The Conservatives supported onshore wind – but offshore only in remote Scotland.

Labour promised to aim at 60 per cent of the UK’s energy comes from zero-carbon or renewable sources by 2030 , whereas Lib Dems promised to aim at 60% of electricity from renewables by 2030.

But compare 2030 with the urgency in Carbon Briefs countdown.

  • Conservative Party
    Nuclear: only mentioned in the context of protection of critical infrastructure

    Green Party
    Replacing …….. subsidies to fossil fuels and nuclear with the clean green efficient renewable energy...” (p7)

     

    Labour Party

    Nuclear: “…..nuclear will continue to be part of the UK energy supply. We will support further nuclear projects….(p21)…”Labour will also retain access to Euratom, to allow continued trade of fissile material, with access and collaboration over research vital to our nuclear industry.” (p22)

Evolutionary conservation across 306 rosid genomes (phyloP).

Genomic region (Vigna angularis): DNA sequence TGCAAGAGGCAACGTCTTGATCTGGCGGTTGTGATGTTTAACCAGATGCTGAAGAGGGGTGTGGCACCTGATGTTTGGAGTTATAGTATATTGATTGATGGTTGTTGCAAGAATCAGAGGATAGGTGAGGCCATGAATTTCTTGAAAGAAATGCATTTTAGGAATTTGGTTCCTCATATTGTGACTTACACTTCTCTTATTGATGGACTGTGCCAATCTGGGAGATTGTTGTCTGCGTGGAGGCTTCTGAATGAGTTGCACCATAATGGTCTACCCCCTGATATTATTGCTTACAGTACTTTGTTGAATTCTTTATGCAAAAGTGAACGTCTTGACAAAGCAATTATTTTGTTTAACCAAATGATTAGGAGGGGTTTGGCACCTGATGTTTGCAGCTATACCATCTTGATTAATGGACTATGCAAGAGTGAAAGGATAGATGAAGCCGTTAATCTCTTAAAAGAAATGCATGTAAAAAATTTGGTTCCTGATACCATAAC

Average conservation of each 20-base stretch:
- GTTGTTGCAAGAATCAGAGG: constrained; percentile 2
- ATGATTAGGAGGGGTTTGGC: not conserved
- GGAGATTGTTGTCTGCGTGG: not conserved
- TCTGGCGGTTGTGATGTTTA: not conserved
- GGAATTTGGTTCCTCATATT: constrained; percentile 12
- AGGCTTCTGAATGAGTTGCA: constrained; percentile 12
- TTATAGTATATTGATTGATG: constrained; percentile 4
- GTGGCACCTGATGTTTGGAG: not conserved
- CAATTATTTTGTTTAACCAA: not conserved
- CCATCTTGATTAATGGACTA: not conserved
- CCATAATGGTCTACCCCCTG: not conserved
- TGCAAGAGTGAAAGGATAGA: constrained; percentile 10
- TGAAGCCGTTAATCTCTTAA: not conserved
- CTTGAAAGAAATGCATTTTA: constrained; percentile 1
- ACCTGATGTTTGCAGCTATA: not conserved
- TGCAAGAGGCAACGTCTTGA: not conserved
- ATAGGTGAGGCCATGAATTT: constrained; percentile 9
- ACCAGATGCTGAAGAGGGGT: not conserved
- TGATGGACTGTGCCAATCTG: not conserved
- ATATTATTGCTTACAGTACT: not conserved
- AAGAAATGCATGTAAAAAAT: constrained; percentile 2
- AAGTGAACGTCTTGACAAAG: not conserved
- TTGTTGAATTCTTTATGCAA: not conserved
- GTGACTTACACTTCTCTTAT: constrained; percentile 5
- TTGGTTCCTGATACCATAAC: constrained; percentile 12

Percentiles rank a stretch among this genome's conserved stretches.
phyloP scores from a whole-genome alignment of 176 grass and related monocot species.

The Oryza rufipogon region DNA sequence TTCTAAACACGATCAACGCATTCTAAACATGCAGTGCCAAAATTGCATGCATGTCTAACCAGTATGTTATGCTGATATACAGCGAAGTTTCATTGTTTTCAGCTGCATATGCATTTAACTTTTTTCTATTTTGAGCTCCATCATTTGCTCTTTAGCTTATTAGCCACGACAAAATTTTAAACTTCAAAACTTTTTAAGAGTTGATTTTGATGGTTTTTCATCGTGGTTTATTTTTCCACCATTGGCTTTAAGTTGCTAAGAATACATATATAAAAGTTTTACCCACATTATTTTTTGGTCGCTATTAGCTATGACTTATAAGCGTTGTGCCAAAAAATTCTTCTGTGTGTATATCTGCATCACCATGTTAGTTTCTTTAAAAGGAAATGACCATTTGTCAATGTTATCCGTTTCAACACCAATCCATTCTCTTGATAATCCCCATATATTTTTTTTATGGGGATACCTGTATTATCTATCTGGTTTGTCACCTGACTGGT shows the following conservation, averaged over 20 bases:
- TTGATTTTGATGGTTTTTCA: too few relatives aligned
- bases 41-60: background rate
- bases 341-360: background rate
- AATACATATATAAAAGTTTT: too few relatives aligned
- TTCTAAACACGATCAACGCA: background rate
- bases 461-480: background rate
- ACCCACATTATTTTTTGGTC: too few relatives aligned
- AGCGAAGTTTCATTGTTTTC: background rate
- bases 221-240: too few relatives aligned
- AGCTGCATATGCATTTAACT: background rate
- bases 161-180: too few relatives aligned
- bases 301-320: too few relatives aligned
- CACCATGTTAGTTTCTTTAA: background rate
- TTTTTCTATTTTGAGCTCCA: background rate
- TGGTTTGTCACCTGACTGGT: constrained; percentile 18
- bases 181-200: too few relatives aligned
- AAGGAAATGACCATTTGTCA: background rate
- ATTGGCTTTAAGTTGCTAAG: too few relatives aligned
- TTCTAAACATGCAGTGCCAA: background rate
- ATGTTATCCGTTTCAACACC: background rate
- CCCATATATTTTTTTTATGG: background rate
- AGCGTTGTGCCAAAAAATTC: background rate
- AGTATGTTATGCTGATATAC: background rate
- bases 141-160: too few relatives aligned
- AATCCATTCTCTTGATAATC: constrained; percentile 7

Liberal Democrat Party

    Nuclear:Accept that new nuclear power stations can play a role in electricity supply provided concerns about safety, disposal of waste and cost are adequately addressed, new technology is incorporated, and there is no public subsidy for new build”….. “Maintain membership of Euratom, ensuring continued nuclear co-operation, research funding, and access to nuclear fuels” (p49)

     

    UKIP Party
    Nuclear:  is only mentioned as a weapon.

The Labour and Lib Dem parties would support new Nuclear power capacity.

The Liberal Democrats want to stay within Eurotom when the UK leaves the EU, despite the conservative government believing that this will not happen, according to the Guardian in Jan 2017.

The Greens would remove subsidies to Nuclear.

The Conservatives only mention that they would protect Nuclear as critical infrastructure, whilst UKIP only mention Nuclear as weapons.

  • Conservative Party